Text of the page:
The findings demonstrated enhanced venous outflow and tissue perfusion, improved muscle oxygenation and reduced swelling in healthy participants with induced venous insufficiency via 40 minutes of immobility (6). These factors had not previously been systematically investigated utilising foot plantar surface stimulation.

Based upon these findings further experiments were designed to devise approaches for enhanced physiological efficiency via improvements to the existing plantar surface stimulation technology.

The research has demonstrated that:

  • incorporation of a rocking mechanism to allow ankle movement during stimulation leads to an increased venous ejection volume and more natural movement patterns.
  • stimulation with wider pulses allows lower stimulation intensities to be used to achieve efficient muscle activation similar to voluntary recruitment patterns.
  • incorporating longer rest periods between evoked contractions allows an increased efficiency of the muscle pump, enhanced venous return and improved tissue oxygenation.

References to the research

1. Mileva K., Green, D.A. and Turner, D.L. (2004). Neuromuscular and biomechanical coupling in human cycling: Modulation of cutaneous reflex responses to sural nerve stimulation. Exp Brain Res, 158(4): 450-464.


2. James, D., Chesters, T., Sumners, D., Cook, D., Green, D., & Mileva, K. (2013). Wide- Pulse Electrical Stimulation to an Intrinsic Foot Muscle Induces Acute Functional Changes in Forefoot-Rearfoot Coupling Behaviour during Walking. IntJSportsMed, 34(5), 438-43.


3. Mileva, K., Naleem, A.A., Biswas, S. K., Bowtell, J.L. (2006). Acute Effects of a Vibration- like Stimulus during Knee Extension Exercise. MedSciSportsExerc 38(7): 1317-1328.


4. Mileva, K.N., Bowtell, J.L., Kossev, A.R., (2009). Effects of low frequency whole body vibration on motor evoked potentials in healthy men. ExpPhysiol, 94(1):103-116.


5. Mileva, K.N., Sumners, D.P., Bowtell, J.L., Decline in voluntary activation contributes to reduced maximal performance of fatigued human lower limb muscles. Eur J Appl Physiol. 2012 Dec; 112(12):3959-70.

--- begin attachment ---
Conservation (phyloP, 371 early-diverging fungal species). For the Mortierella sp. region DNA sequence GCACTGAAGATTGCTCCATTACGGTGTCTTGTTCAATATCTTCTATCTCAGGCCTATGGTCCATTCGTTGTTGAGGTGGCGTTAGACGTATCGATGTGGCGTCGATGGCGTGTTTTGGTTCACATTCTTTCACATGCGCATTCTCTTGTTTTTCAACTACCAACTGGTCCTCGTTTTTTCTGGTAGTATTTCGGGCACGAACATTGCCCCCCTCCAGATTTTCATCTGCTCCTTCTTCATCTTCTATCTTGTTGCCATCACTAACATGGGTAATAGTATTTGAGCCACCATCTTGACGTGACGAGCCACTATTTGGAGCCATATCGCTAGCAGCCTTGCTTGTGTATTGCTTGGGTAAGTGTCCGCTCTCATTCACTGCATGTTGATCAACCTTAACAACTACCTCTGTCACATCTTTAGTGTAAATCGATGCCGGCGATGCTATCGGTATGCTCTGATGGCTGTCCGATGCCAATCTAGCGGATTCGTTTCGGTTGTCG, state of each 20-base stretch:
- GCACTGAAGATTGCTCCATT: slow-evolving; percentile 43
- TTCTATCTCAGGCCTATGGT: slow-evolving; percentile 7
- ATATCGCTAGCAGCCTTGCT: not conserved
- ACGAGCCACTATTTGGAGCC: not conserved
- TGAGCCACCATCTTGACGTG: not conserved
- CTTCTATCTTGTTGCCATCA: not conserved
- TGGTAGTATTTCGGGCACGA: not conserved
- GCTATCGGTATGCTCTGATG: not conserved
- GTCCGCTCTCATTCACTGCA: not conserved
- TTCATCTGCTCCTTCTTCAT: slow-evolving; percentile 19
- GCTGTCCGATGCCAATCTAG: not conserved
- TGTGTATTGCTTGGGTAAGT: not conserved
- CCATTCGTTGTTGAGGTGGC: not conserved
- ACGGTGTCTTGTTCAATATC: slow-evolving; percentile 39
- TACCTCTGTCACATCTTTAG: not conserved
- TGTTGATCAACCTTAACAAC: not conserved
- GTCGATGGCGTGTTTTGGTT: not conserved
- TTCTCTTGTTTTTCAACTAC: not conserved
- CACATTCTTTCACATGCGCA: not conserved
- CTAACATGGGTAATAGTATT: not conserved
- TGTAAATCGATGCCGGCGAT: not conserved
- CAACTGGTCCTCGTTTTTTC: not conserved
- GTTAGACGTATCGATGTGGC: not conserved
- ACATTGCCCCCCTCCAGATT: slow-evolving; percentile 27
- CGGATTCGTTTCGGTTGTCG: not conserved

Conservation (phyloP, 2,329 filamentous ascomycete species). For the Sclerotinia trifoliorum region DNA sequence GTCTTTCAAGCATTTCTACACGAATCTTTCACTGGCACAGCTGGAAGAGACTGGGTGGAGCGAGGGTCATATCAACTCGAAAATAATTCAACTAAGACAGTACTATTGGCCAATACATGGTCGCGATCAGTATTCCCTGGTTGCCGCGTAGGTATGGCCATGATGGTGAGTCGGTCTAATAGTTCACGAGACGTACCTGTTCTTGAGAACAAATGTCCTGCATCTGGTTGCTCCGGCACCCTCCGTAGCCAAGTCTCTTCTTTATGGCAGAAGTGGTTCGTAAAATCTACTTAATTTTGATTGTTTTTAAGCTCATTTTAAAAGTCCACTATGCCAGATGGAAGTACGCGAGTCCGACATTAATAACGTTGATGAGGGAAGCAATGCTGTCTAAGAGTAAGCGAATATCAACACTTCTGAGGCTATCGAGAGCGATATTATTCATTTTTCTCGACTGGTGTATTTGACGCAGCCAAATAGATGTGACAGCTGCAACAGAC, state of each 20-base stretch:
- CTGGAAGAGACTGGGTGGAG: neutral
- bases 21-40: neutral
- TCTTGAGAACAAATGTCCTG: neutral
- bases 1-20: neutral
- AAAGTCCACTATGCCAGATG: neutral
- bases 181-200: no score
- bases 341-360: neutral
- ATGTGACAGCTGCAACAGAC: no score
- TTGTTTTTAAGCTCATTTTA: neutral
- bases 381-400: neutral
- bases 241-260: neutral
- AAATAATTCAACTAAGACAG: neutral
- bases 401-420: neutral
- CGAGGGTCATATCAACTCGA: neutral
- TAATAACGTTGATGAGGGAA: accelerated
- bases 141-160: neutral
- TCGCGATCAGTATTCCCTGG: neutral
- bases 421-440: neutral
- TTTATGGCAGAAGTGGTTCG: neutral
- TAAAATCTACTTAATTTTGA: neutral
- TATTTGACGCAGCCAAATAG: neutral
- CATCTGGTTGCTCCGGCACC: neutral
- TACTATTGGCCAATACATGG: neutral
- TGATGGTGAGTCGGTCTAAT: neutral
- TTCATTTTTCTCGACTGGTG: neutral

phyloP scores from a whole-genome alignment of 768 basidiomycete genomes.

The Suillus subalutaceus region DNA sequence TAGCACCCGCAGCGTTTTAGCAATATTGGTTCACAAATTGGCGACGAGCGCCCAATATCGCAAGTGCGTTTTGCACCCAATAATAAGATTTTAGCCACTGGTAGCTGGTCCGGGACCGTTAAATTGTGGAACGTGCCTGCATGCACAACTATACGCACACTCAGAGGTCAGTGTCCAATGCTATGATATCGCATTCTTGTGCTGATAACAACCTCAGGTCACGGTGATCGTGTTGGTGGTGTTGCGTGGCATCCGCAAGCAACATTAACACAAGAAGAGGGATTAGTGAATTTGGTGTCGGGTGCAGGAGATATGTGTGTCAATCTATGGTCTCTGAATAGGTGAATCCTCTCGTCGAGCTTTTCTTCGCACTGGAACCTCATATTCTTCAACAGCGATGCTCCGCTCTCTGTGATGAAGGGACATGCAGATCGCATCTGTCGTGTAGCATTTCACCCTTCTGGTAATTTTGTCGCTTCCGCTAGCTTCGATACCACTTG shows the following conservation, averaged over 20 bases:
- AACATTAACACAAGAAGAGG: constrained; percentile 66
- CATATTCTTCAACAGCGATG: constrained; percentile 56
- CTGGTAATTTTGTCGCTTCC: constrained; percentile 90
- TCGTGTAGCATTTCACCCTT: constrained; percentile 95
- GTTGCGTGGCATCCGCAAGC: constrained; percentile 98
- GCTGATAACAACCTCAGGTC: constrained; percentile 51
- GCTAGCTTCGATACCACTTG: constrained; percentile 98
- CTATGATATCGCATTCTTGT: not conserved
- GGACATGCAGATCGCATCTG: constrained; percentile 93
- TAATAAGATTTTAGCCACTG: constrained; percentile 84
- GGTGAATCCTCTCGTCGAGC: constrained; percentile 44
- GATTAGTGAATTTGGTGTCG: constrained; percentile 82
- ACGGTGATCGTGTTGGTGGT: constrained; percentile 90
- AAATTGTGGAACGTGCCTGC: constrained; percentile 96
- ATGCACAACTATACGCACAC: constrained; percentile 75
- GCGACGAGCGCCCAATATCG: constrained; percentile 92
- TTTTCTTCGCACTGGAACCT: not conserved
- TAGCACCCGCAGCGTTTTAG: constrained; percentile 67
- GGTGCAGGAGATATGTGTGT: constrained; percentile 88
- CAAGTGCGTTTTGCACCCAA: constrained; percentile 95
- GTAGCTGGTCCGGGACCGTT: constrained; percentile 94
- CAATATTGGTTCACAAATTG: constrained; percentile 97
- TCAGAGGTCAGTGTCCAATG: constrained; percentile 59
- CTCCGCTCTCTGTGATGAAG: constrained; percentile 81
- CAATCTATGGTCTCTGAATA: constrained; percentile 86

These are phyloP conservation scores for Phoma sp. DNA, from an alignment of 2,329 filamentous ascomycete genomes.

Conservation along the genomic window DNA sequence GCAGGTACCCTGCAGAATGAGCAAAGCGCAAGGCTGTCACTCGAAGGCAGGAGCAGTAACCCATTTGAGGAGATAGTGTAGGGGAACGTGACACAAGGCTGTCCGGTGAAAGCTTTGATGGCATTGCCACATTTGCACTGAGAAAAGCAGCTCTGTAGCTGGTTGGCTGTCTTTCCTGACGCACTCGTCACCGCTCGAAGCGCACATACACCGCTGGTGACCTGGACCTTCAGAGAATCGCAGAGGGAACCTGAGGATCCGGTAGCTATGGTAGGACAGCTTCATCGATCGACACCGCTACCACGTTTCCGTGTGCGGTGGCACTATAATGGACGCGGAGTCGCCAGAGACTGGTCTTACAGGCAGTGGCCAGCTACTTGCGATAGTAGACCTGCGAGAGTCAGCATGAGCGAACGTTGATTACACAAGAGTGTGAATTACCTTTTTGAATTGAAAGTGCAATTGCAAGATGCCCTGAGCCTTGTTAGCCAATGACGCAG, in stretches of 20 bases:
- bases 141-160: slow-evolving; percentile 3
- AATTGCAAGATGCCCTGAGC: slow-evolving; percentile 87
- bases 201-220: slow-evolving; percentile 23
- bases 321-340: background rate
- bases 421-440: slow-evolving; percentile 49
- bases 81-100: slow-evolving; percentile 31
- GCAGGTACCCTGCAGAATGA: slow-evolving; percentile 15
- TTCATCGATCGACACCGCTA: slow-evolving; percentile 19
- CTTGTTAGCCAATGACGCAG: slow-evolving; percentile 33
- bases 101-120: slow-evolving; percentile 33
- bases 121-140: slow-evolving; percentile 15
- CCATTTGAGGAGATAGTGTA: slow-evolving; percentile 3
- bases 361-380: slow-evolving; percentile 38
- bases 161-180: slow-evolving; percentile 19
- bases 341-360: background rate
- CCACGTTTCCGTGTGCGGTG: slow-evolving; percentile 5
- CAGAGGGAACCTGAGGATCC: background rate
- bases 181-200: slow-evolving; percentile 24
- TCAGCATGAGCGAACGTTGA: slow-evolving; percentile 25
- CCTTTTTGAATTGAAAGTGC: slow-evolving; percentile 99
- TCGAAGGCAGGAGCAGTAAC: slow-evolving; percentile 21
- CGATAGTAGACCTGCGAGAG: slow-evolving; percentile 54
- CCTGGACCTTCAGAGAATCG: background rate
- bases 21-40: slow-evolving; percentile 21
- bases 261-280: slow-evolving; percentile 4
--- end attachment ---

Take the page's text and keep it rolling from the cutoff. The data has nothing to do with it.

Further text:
6. Mileva K.N., James, D., Hunter, S., Zaidell, L., (2011). Circulation Booster™: Investigation of the effects of transcutaneous electrical foot stimulation on the peripheral macro- and micro-circulation. Research report to Actegy Health Ltd (report available on request from LSBU).

Details of the impact

Poor circulation is an increasing health problem in clinical (eg diabetics, peripheral vascular disease) and non-clinical groups (eg. obesity, pregnancy, high alcohol consumption and frequent long-haul flying (economy class syndrome)). Worldwide an estimated 30 million people across all age groups suffer with peripheral vascular disease, with over 100,000 people newly diagnosed each year in the UK alone. Many more people are estimated to suffer from chronic venous insufficiency due to lifestyle factors. Current treatment regimens rely on pharmaceutical and compression therapies or surgical interventions, with highly variable efficacy and demand on health-care resources.

SESRC's research has led to the development and subsequent retail of a range of improved circulation boosters (Revitive™ range) for and by Actegy Ltd, a health device company based in Ascot.

In 2006, Actegy approached the SESRC to explore the possibility of it marketing and selling a breathing device (YouBreathe) invented and developed by the SESRC. As a result of this interaction, Actegy became aware of the SESRC's expertise and knowledge in electro-mechanical stimulation. In 2008, Actegy awarded the SESRC funding to evaluate the physiological efficacy and performance of its Circulation Booster product in order to provide scientific evidence to update and defend its physiological performance claims. Actegy was able to provide sufficient evidence to Advertising Standards Agency reviewers to justify the claimed performance benefits (1) and to continue trading.